EDMUND GETTIER JUSTIFIED TRUE BELIEF PDF

References and Further Reading 1. Introduction Gettier problems or cases arose as a challenge to our understanding of the nature of knowledge. Initially, that challenge appeared in an article by Edmund Gettier, published in Note that sometimes this general challenge is called the Gettier problem. What, then, is the nature of knowledge? And can we rigorously define what it is to know?

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Belief, to the JTB theorists, has propositional content. Gettier, perhaps unknowingly, capitalizes on this mistake. Gettier argued against that formulation by stating that if S is justified in believing P, infers Q from P, then S is justified in believing Q. In both Gettier cases, it is claimed that Q is true, S is purportedly justified in inferring and thus believing Q, but given the case specifics, no one would reasonably assert that S knows Q.

Well, according to Gettier and completely unbeknownst to S, the other guy also had ten coins in his pocket, and got the job. So, in the first case, "the man" is equivalent to S, not the other guy.

Gettier is unjustified in implying that "the man" is equivalent to Smith. Truth conditions matter. Hence, the first case is no problem for JTB, but is a problem for the notion of entailment if Gettier followed all of those rules. The second case involves a disjunction. That is, Q is a disjunction derived from P. P is a justified belief. Being justified in believing that Q a disjunction is true, requires that S consider the truth conditions for Q. S can know that if either P or Q is true, then so too is P or Q.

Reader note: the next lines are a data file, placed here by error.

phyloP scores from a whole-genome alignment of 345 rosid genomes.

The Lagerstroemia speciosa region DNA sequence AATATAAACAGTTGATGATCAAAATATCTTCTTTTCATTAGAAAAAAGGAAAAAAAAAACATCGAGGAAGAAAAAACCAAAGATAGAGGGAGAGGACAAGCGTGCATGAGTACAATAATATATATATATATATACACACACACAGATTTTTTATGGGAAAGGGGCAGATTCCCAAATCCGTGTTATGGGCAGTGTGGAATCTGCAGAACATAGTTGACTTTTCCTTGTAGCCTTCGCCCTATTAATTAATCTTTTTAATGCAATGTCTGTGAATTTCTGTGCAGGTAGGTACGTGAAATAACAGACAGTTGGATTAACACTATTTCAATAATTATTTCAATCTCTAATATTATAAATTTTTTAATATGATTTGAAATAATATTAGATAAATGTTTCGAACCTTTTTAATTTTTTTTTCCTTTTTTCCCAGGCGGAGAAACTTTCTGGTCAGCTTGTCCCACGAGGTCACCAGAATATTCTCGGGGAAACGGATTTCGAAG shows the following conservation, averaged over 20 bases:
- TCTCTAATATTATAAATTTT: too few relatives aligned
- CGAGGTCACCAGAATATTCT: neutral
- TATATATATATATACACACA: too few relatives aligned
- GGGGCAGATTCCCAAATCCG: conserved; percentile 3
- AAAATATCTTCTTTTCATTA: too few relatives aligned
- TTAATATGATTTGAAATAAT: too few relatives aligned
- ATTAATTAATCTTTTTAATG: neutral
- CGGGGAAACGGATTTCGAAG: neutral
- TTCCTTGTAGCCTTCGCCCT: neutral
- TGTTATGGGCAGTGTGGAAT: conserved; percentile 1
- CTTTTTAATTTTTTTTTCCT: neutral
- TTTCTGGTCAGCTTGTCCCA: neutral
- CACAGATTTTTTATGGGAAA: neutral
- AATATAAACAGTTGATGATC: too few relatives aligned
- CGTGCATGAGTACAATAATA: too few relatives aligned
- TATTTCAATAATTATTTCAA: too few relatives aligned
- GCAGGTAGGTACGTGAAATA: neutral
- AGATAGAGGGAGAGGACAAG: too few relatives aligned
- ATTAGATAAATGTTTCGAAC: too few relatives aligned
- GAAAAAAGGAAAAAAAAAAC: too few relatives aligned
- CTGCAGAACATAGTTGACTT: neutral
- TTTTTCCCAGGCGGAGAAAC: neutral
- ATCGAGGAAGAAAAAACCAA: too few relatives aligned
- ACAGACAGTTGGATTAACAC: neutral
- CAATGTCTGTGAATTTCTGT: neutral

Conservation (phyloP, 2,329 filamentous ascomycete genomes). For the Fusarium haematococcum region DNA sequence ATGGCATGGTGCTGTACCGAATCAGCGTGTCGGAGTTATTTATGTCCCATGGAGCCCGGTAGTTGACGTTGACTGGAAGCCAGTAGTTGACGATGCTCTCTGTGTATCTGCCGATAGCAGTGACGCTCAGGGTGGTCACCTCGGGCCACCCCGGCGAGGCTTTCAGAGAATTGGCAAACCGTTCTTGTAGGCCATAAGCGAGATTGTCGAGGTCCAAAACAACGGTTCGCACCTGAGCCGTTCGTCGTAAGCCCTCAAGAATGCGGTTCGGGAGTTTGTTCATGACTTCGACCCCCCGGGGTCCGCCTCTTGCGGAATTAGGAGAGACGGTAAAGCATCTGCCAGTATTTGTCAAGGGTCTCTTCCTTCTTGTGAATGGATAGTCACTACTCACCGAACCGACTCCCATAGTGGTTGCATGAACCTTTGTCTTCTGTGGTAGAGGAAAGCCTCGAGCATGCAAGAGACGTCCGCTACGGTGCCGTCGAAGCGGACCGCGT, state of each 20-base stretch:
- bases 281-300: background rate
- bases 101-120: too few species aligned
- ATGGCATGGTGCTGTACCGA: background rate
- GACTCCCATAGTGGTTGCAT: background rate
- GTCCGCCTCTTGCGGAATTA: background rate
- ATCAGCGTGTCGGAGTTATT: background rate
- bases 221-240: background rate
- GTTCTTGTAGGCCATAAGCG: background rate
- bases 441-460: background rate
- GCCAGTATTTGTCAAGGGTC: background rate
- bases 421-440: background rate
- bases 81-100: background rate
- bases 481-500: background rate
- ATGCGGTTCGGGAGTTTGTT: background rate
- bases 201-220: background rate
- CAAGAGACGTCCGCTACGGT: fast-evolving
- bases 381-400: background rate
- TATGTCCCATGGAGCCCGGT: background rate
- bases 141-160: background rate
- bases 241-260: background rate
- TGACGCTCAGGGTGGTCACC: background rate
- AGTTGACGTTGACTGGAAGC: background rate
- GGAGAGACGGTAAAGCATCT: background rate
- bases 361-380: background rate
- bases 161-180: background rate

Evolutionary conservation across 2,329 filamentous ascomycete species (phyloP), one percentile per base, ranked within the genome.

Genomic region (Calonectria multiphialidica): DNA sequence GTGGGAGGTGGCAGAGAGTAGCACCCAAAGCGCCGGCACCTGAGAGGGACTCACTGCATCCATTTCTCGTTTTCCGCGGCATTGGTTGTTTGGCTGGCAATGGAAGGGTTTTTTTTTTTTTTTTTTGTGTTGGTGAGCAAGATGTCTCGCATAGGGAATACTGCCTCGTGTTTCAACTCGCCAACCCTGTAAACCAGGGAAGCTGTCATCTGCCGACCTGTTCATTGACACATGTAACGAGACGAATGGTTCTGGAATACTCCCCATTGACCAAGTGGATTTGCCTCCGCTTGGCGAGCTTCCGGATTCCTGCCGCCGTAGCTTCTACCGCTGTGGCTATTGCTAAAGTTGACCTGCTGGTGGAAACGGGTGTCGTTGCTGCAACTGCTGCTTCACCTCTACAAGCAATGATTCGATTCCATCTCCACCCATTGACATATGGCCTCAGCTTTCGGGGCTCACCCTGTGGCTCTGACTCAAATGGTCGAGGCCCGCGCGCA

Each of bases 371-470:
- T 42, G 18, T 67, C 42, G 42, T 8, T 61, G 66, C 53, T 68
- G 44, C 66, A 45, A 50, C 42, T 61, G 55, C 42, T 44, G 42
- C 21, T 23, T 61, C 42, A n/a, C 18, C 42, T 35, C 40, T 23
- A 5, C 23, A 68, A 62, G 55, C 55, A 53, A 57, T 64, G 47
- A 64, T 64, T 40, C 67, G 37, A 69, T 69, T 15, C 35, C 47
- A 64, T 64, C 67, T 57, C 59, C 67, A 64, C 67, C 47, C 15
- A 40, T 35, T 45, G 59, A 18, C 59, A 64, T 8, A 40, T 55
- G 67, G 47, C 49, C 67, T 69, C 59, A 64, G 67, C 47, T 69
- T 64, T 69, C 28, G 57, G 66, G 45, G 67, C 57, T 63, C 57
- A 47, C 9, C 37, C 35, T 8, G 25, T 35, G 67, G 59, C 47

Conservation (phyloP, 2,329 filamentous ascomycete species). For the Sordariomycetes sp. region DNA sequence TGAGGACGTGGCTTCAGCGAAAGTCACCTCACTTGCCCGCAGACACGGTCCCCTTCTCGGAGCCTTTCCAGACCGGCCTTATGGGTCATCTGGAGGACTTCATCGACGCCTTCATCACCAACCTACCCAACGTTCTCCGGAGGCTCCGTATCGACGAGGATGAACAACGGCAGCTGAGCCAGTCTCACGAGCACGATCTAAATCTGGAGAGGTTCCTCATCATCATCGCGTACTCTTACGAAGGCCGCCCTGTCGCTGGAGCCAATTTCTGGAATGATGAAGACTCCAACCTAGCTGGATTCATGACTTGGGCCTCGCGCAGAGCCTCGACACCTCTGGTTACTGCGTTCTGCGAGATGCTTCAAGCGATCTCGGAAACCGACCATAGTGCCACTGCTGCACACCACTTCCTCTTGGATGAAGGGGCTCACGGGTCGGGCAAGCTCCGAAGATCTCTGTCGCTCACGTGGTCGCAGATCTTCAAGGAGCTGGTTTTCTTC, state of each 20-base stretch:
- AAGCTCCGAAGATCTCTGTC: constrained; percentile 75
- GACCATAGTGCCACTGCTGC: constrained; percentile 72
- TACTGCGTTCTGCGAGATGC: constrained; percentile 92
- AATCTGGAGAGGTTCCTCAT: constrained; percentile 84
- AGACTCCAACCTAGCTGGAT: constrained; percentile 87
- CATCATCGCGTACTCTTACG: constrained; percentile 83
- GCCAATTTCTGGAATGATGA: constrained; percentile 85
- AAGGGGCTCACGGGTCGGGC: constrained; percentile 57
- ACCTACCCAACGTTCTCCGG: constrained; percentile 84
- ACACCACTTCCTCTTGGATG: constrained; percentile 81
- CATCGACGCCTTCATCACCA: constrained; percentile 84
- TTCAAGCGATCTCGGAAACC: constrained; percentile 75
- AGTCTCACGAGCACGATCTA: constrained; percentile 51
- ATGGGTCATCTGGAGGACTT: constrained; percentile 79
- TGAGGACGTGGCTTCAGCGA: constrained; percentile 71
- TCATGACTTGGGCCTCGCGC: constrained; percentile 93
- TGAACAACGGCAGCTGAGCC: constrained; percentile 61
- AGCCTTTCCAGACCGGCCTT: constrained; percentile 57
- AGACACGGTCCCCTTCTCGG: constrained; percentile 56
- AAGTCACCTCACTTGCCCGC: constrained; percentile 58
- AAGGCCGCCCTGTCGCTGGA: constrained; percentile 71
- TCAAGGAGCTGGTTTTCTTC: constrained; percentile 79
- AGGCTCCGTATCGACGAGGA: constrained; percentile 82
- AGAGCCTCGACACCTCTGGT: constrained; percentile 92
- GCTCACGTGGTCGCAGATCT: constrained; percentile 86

S can validly infer P or Q from a belief that P, and already knowing that if P is true then so too is P or Q , which is exactly what S does in the second case. Gettier leaves out the belief content that matters most.

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Gettier Problems

Epistemic closure and skeptical arguments[ edit ] The epistemic closure principle typically takes the form of a modus ponens argument: S knows p. S knows that p entails q. Therefore, S knows q. This epistemic closure principle is central to many versions of skeptical arguments.

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Epistemic closure

Belief, to the JTB theorists, has propositional content. Gettier, perhaps unknowingly, capitalizes on this mistake. Gettier argued against that formulation by stating that if S is justified in believing P, infers Q from P, then S is justified in believing Q. In both Gettier cases, it is claimed that Q is true, S is purportedly justified in inferring and thus believing Q, but given the case specifics, no one would reasonably assert that S knows Q.

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The Gettier Problem & the Definition of Knowledge

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